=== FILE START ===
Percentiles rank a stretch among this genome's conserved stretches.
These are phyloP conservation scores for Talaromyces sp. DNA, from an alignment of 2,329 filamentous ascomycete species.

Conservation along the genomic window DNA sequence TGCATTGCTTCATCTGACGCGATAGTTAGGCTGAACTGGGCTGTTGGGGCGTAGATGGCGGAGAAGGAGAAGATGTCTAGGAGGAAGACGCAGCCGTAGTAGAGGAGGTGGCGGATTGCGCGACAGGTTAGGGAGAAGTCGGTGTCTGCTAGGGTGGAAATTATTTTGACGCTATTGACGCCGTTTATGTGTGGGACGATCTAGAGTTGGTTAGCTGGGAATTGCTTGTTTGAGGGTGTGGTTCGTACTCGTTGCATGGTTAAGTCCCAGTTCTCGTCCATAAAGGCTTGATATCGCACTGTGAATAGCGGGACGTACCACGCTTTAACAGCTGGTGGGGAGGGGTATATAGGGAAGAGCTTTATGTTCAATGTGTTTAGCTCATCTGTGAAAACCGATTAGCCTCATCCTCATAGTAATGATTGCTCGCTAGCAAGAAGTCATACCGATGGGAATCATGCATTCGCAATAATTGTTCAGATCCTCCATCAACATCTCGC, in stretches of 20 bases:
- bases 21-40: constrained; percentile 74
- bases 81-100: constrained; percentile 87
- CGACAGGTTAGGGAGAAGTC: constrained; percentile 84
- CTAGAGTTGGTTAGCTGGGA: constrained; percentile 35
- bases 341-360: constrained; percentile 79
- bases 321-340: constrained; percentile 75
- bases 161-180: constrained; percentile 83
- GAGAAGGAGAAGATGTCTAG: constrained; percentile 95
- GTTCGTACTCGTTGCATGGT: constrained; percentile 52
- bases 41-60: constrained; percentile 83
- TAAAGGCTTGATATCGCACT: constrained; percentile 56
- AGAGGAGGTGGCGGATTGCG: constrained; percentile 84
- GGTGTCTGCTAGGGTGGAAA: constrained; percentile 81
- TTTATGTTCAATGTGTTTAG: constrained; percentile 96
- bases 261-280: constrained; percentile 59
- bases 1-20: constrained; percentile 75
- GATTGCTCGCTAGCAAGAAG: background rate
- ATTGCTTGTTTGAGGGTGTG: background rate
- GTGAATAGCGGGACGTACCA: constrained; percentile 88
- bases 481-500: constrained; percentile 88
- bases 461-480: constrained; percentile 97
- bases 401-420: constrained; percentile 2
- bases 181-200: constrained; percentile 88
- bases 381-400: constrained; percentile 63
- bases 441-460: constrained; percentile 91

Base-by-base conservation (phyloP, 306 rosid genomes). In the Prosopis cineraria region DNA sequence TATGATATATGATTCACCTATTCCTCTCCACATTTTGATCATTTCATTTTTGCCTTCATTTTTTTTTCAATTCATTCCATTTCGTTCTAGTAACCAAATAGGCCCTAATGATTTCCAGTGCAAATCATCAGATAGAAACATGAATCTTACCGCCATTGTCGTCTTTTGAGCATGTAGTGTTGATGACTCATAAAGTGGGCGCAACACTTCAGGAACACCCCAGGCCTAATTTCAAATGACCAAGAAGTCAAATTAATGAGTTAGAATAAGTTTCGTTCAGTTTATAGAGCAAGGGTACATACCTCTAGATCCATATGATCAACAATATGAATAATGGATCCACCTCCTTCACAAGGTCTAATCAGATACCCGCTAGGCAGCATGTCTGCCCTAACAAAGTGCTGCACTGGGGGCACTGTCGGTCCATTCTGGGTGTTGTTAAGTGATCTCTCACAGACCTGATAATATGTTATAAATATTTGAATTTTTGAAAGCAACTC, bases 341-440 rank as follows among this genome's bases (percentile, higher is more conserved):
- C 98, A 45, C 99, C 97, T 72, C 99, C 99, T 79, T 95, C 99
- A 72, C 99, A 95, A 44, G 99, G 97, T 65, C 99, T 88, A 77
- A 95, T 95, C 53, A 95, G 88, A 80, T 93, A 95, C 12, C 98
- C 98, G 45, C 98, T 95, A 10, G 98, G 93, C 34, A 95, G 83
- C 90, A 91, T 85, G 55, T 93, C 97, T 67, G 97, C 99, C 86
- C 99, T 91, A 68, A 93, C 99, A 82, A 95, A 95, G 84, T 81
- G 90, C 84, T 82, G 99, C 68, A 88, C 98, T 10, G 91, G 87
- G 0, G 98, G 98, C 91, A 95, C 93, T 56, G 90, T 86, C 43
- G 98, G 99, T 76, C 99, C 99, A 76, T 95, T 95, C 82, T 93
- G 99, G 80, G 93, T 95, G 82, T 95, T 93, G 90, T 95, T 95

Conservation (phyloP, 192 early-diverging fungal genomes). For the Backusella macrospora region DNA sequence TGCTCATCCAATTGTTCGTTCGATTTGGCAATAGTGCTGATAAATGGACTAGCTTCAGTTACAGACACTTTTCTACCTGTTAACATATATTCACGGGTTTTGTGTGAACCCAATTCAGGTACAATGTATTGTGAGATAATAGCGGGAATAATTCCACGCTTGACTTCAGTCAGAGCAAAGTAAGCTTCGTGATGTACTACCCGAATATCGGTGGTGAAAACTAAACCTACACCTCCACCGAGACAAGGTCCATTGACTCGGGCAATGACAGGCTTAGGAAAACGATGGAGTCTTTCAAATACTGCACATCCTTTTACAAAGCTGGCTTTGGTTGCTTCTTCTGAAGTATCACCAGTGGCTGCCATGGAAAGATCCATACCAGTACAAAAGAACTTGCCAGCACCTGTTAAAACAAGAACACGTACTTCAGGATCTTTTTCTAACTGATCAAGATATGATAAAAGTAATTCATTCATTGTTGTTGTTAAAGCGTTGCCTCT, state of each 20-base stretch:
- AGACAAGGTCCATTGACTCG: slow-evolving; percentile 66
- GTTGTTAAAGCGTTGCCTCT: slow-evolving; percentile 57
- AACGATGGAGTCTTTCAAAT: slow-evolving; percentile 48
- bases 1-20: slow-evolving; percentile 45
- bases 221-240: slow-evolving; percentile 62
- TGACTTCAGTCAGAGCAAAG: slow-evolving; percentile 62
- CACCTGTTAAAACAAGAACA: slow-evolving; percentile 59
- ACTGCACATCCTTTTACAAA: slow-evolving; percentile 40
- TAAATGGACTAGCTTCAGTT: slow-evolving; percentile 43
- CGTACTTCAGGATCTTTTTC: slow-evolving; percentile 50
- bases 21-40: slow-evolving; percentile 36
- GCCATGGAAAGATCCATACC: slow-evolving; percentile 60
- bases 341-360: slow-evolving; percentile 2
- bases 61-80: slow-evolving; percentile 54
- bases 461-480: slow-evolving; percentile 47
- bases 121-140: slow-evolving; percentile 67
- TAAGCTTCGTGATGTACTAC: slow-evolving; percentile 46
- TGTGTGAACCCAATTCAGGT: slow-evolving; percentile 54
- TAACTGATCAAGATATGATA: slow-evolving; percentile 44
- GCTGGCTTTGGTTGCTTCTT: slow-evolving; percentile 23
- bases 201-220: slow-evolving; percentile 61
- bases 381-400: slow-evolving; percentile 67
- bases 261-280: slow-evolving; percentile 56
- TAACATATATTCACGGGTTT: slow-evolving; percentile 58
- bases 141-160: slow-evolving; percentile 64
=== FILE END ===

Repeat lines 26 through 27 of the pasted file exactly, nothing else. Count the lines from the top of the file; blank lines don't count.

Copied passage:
- bases 181-200: constrained; percentile 88
- bases 381-400: constrained; percentile 63